Over the years we have milked Mubarak dry, demanding that, in exchange for substantial foreign aid, he support a range of U.S. policies that were wildly unpopular at home. Arab leaders have found that their embrace of and cooperation with the U.S. can be politically costly. They have found it difficult when we insisted that regional allies, like the Egyptians and Jordanians, maintain silence as Israel had its way with Palestinians and Lebanese; not criticize our Iraq debacle; or become accomplices in our use of rendition, torture and prolonged detention. All of these demands on their friendship have only served to deligitimize their rule at home.
When the U.S.â€™s favorable rating is 12 percent in Egypt (and lower still in Jordan), cozying up to us can be quite costly. So what makes us now think that the Egyptian masses are looking for us to sprinkle holy water on their revolt or that we have a role as â€œagents of changeâ€ in their country?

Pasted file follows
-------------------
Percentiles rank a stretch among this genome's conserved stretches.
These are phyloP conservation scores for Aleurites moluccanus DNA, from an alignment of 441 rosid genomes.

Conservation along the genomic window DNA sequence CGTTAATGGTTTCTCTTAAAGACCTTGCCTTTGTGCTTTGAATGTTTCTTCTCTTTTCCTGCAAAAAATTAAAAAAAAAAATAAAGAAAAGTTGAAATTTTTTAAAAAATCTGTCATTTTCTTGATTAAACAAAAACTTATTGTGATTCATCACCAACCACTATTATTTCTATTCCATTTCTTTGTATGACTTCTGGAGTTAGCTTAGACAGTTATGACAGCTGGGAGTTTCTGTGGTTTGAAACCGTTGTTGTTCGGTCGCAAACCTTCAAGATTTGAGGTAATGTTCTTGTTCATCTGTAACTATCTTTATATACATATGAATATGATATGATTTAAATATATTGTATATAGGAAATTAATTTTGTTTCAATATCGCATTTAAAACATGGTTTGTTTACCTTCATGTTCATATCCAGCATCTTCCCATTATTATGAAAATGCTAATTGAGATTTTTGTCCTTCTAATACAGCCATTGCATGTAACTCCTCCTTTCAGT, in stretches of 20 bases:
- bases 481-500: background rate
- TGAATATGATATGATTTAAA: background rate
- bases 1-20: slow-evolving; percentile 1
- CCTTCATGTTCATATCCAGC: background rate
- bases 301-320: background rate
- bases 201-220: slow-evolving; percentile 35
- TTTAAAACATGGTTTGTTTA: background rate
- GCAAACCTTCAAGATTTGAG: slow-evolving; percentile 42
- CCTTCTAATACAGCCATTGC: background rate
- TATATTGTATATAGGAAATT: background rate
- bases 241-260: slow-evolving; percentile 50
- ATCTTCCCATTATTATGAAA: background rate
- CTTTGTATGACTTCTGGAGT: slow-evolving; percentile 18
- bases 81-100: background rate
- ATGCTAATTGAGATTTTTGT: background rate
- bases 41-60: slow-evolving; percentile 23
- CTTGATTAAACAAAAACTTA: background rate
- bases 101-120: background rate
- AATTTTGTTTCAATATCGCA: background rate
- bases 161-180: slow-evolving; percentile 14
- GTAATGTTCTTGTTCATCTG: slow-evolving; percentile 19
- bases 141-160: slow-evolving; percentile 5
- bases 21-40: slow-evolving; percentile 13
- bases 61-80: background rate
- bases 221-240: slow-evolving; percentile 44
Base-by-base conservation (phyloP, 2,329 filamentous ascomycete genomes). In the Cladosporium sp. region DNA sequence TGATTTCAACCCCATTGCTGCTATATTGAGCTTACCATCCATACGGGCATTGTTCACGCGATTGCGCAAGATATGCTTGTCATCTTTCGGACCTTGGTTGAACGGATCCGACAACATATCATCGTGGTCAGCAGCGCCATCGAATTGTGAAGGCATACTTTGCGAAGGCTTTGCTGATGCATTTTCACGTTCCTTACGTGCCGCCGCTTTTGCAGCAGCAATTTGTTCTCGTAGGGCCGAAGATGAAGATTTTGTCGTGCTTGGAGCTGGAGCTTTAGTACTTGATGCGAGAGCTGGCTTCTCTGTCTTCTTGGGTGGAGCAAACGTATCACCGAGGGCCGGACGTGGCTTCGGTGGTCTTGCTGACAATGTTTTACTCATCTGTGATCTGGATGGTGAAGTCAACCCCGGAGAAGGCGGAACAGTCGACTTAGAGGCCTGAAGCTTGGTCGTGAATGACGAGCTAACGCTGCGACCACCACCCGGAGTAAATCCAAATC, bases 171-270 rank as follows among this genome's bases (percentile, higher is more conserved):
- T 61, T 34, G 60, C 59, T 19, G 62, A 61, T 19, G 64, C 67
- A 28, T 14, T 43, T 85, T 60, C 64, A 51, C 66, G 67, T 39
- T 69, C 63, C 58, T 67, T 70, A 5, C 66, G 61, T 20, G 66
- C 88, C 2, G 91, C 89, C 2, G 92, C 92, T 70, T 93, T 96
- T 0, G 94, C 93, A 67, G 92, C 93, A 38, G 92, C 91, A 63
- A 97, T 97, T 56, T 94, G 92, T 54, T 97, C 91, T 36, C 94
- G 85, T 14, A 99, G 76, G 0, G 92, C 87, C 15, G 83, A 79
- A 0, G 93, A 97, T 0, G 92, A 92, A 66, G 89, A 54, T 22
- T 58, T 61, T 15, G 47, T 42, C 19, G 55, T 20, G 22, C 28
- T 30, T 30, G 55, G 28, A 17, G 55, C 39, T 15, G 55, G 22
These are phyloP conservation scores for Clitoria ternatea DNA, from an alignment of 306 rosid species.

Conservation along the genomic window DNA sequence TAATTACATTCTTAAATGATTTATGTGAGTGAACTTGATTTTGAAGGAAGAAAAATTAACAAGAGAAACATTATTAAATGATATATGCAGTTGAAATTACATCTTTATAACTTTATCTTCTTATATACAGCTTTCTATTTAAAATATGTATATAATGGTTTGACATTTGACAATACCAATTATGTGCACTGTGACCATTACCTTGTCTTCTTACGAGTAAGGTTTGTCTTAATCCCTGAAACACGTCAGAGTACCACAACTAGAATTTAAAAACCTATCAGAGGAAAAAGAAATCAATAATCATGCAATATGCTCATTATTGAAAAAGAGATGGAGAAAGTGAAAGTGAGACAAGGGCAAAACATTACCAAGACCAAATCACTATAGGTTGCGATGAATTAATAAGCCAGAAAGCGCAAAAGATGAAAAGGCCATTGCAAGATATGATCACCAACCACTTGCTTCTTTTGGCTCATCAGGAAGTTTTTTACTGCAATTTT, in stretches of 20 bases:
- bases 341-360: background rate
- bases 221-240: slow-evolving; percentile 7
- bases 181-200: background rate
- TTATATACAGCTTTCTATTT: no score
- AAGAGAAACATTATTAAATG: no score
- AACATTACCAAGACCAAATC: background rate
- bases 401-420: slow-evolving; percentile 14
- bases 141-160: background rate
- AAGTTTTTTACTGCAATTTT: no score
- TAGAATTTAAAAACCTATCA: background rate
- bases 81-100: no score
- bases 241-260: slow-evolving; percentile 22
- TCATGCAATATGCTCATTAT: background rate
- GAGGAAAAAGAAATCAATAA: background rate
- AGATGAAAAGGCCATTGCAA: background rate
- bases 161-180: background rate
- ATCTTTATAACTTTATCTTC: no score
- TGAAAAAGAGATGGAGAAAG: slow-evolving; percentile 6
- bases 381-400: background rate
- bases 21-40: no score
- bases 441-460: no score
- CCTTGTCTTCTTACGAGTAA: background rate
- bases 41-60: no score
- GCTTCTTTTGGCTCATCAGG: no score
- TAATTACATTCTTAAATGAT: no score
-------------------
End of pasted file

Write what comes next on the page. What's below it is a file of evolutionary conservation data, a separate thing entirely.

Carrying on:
This situation will continue to evolve in response to an internal Egyptian dynamic. It is being driven by the interplay of two forces: the military and the street. We will soon learn what the militaryâ€™s â€œred linesâ€ are, and whether the protesters will cross them. U.S. politicians may need to hear themselves talk, but, in fact, we have no constructive role to play. We can threaten to withhold aid and make more demands, but the wiser course might be to simply assert our principles, take a more humble backseat role and let this situation play out. The Egyptians in Tahrir Square may cheer our pulling the plug on their president, but they wonâ€™t be cheering for us. When the dust settles, our regional policies will still be the same and Arab anger at those policies and us will not have changed either.